This report is the final product of a country case study prepared in the framework of the comparative analysis of organization and performance of cotton sectors in Sub-Saharan Africa, a study published by the World Bank in 2008.
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Library ResourceReports & ResearchPolicy Papers & BriefsJune, 2010Ivory Coast, Africa
Library ResourceReports & ResearchPolicy Papers & BriefsJuly, 2011Liberia, Africa
Together with reductions in indirect taxes on food imports, cash for work programs were one of the main responses implemented by African governments following the food, fuel, and financial crisis of recent years. The main objective of those programs was to help the poor cope with the various shocks by increasing their net earnings through community-level work paid for under the programs. Yet it is unclear whether these cash for work programs indeed reached their intended beneficiaries and to what degree they generated other, potentially long-term beneficial impacts.
Library ResourceReports & ResearchTraining Resources & ToolsNovember, 2012Southern Africa, Africa, Eastern Africa, Southern Asia, Western Africa
In the future scenario for livestock development, there is a continuing role for smallholder producers, particular for dairy and small ruminants, relying heavily on grass and crop-residues, however in a growth mode, intensifying production, and enhancing the efficiency of resource use (less land, labor and feed resources per unit product). In particular improving the efficiency of converting feed into milk and meat will be critical to increase their income.
Library ResourceReports & ResearchTraining Resources & ToolsMarch, 2013Kenya, Burkina Faso, Zambia, Ghana, Senegal, Sub-Saharan Africa, Africa
This report highlights the great potential of the agribusiness sector in Africa by drawing on experience in Africa as well as other regions. The evidence demonstrates that good policies, a conducive business environment, and strategic support from governments can help agribusiness reach its potential. Africa is now at a crossroads, from which it can take concrete steps to realize its potential or continue to lose competitiveness, missing a major opportunity for increased growth, employment, and food security. The report pursues several lines of analysis.
Library ResourceReports & ResearchTraining Resources & ToolsApril, 2015Mali, Africa
This study discusses the impact of economic geography and (low) population density on development outcomes in Mali and explores how policies to reduce poverty can be made more effective by taking these two factors into account. The crisis in north Mali which started in 2012 and continues to date has brought questions of economic geography to the center of attention.
Library ResourceReports & ResearchTraining Resources & ToolsOctober, 2012Kenya, Zambia, Uganda, Zimbabwe, Tanzania, Malawi, Niger, Sub-Saharan Africa, Western Africa, Africa, Eastern Africa, Southern Africa
Africa's growing demand for food has been met increasingly by imports from the global market. This, coupled with rising global food prices, brings ever-mounting food import bills. In addition, population growth and changing demand patterns will double demands over the next 10 years. Two key issues must be addressed: (a) establishing a consistent and stable policy environment for regional trade in fertilizers; and (b) investing in institutions that reduce the transaction costs of coordination failures.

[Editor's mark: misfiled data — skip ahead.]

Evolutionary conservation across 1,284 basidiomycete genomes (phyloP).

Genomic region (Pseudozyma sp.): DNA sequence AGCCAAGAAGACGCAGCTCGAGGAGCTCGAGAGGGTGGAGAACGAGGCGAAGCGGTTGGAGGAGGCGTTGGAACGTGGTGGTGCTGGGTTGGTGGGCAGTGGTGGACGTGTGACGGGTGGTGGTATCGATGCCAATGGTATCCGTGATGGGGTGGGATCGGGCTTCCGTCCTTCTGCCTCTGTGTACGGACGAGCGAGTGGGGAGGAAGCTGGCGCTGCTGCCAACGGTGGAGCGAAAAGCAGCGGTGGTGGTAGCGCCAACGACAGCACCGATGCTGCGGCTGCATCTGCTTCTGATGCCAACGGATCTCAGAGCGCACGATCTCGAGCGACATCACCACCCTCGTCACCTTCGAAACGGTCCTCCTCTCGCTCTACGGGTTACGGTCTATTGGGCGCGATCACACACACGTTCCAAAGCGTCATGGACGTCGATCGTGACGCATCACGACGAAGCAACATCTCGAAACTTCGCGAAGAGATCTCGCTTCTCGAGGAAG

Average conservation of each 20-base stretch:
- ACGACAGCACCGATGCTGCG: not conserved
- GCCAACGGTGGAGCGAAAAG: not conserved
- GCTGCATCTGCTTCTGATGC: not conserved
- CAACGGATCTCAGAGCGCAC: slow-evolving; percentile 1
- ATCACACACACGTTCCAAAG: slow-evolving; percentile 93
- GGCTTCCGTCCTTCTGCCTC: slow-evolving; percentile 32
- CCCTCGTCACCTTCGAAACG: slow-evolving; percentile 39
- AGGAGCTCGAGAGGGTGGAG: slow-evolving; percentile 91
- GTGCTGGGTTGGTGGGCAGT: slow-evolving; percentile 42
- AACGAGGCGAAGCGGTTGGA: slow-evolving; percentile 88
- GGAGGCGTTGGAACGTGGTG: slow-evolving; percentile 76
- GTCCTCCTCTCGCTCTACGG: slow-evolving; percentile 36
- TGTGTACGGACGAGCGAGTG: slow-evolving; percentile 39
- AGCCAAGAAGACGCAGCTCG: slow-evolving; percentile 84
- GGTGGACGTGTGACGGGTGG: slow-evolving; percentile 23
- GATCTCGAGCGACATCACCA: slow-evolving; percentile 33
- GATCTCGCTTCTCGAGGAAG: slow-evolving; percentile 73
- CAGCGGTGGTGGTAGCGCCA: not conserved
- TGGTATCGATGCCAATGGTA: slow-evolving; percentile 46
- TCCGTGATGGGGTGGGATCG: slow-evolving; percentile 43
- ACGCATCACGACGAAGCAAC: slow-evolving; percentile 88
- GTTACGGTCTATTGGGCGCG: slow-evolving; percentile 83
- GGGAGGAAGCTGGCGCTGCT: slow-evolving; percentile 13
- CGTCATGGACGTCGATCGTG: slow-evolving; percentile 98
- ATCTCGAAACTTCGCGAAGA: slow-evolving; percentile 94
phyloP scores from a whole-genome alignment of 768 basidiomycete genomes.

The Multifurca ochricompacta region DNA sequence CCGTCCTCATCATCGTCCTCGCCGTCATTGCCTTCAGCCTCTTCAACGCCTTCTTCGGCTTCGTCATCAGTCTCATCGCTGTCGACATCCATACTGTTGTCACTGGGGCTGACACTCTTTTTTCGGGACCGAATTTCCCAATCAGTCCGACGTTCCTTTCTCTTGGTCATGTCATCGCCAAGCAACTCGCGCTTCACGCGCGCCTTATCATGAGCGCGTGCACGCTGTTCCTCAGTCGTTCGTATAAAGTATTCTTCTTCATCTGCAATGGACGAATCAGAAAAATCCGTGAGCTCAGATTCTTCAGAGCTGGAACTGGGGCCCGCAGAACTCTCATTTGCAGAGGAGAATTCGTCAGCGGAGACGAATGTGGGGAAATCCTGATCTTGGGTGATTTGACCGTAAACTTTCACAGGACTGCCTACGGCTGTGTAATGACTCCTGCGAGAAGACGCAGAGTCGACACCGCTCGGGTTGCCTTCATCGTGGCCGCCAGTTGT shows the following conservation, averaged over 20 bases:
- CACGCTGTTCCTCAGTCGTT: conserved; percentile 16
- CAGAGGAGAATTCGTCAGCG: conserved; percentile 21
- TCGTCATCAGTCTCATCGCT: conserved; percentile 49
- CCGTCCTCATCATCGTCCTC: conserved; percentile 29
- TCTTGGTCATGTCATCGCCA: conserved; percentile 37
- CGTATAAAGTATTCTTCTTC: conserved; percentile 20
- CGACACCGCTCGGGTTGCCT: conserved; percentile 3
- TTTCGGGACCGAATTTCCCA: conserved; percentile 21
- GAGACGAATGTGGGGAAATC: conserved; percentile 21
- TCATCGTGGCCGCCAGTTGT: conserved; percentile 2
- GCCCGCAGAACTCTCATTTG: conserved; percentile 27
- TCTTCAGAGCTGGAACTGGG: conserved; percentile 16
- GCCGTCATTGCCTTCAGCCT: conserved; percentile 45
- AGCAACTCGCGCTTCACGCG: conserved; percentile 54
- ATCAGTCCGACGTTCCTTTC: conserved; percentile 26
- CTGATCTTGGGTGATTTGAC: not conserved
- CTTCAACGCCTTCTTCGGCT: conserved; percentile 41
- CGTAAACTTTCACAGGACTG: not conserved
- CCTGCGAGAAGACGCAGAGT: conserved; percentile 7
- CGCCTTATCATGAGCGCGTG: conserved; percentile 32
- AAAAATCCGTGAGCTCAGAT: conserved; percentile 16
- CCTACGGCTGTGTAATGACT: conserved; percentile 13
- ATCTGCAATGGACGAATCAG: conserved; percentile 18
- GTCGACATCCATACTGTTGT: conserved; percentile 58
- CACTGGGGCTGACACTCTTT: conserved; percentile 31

Library ResourceReports & ResearchPolicy Papers & BriefsOctober, 2013Nigeria, Africa
With a fast growing population requiring an ever growing supply of food, a national poverty rate of 63 percent, and a labor force that is dominated by agricultural work, Nigeria's efforts to boost agricultural productivity could not be better timed. Though women constitute a large share of the agricultural labor force in Nigeria, little is known about their activities, roles, and constraints in the sector.
Library ResourceReports & ResearchTraining Resources & ToolsDecember, 2015Mali, Africa
The performance of the Malian economy is largely dependent on the performance of the agricultural sector. The overall good growth in the Malian economy over the last several years is attributed to the agricultural GDP growth. Since 1995, the economy grew at about 5 percent per year until 2010, but a global recession, the military coup and terrorist activity caused a noticeable slowdown in GDP to about 1.2 percent in 2011-2012. The economic growth has resumed at a slow pace since 2013 and is currently estimated around 4.5 percent for 2014-2015.
Library ResourceReports & ResearchTraining Resources & ToolsSeptember, 2013Senegal, Africa
Senegal is implementing a Disaster Risk Management (DRM) framework and has established a public private agriculture insurance company. Rules, responsibilities and operational procedures need clarification, ideally guided by the findings of a fiscal disaster risk assessment. Insurance mechanisms are not considered in (sovereign) catastrophe risk transfer so far.
Library ResourceAugust, 2012Ghana
The Government of Ghana's program
to develop a gender strategy has been supported by the World
Bank. This article is based on a Bank-assisted sector study,
Ghana: gender analysis and policymaking for development. The
Bank team worked closely with Ghanaian Ministries of
Agriculture, Micro-finance, Education, and Health to
identify gender issues and study feasible recommendations.
Along with the government, a broad range of stakeholders
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